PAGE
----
Mixed views

Rosi Sexton is a mixed martial arts competitor with a big fight coming up in Manchester – and a PhD. By Andy Kelham

Rosi Sexton’s career in mixed martial arts was always supposed to be brief. The plan was to have a couple of fights, prove  herself in the tough and unrelenting combat sport and then get on with the rest of her life. Simple, really. She was handed her first fight on less than 24 hours notice (as a replacement for someone who dropped out) and with no knowledge of her opponent and no clarity on which set of rules the promoter was using for the bout. She turned up for a medical the next day and won the match in the first round with an arm lock.

Eleven years later she faces Brazilian Jessica Andrade at the hideously named Phones4U Arena in Manchester on 26 October in front of a 20,000-strong crowd, while a global audience in the millions watches on. It will be the first time women have fought at an Ultimate Fighting Championship (the sport’s most powerful and best paying promoters) event in Europe.

So far so Rocky for the Manchester-based athlete. But here is where the mould gets broken. Sexton started combat sports later than most (she is now 36), possesses a PhD and a first class maths degree from Cambridge University and is a practising osteopath. “I was the kid in my year least likely to become a professional athlete, yet here we are,” she laughs. “It really is one of those unlikely stories. If Hollywood made it into a film people would think it too unlikely and lacking in credibility plot wise.”

She conducts this interview with a bandage wrapped around her head

She conducts this interview with a bandage wrapped around her head that hides a recent sparring wound, and a few hours before she met  The Big Issue in the North she was having a cauliflower ear drained by a specialist. It’s all part of the preparation she accepts is necessary for her forthcoming fight.

She offers a helpful guide to the sport for beginners. “The boxing, or striking, part of the fight is fairly obvious to most. At that point punching the other person in the head is good, being punched in the head is bad,” she says, laughing. “The wrestling element is slightly harder to quantify and that’s where it gets interesting even though a lot of people have a cultural thing about hitting a person on the floor. The Queensbury Rules mentality causes a vast amount of recoil from the sport when it goes to the floor. All I’d say is this – pinning someone down and hitting them is a hard thing to do, especially when the person on the bottom knows how to get up or get you in a submission hold that could end the match in seconds. That’s when it gets really interesting.”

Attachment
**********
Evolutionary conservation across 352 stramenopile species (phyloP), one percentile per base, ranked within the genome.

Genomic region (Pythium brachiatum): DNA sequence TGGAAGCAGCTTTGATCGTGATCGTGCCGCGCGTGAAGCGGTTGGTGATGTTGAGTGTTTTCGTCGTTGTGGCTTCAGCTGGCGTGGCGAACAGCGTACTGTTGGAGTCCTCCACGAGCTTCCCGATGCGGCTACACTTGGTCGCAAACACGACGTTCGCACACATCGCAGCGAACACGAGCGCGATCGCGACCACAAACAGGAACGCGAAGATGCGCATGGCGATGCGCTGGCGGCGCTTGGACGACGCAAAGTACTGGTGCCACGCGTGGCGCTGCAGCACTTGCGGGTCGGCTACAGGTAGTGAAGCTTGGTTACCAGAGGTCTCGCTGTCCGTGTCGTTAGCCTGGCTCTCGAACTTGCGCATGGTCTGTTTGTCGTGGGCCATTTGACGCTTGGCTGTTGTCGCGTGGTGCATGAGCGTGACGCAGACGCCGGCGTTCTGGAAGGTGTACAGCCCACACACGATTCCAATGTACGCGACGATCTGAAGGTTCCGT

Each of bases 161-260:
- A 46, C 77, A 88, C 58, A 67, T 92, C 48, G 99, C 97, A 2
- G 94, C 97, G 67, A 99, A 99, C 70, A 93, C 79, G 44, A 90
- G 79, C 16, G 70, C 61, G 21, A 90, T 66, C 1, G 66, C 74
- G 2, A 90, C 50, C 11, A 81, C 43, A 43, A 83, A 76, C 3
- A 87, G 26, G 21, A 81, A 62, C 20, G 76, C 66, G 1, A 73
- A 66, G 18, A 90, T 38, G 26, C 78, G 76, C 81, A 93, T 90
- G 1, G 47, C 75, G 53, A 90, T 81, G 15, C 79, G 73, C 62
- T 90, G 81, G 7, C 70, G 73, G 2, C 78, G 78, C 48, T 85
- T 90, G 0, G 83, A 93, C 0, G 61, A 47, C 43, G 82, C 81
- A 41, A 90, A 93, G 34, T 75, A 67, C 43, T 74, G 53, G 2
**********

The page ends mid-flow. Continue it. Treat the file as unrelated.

“If you put two top level female athletes in front of people it changes minds quickly.”

It can challenge conventional sensibilities about combat sport to hear articulate women talking about punching people in the head but Sexton says: “I see women in mixed martial arts as continuing the trend of increased female involvement in sport as a whole. It was not long ago when people were asking if it was safe for women to run marathons, which seems crazy nowadays.

“I think the people who have problems with women in sports like mine have not watched it. They object to the idea of it because they imagine their mother or wife or girlfriend – whichever prominent female they have in their life – and they cannot reconcile that person to the idea of the sport. But if you put two top level female athletes in front of people it changes minds quickly, and I’ve seen that happen. The more exposure the sport gets the more OK with it people become.”

What does she anticipate about her future career should she win her first ever hometown contest?

“At this stage in my career I take one fight at a time. You can’t count on anything and if I start thinking about the need to win a match then it’ll be detrimental to the performance. It adds a fear of failure and when I’m in there getting beaten up I don’t need to be dealing with the feeling that all my hopes and dreams are crumbling around me – there’s enough going on at that moment.

“When you are preparing for any fight, at some point you have to make peace with the worst possible outcome, or the worst likely outcome. You have to look at what you face and realise that it could go really badly wrong. I prepare for that and hold other thoughts away.”

“It’s a funny thing – despite how I’m looking this evening I don’t call myself a fighter,” she says. “Mixed martial arts is something I do, but I don’t define myself by it. Obviously at the moment it’s quite high up the priority list, I put a lot of time and energy into it, I focus on it and I want to be the best at it. But at the same time, that’s not all there is to me.”

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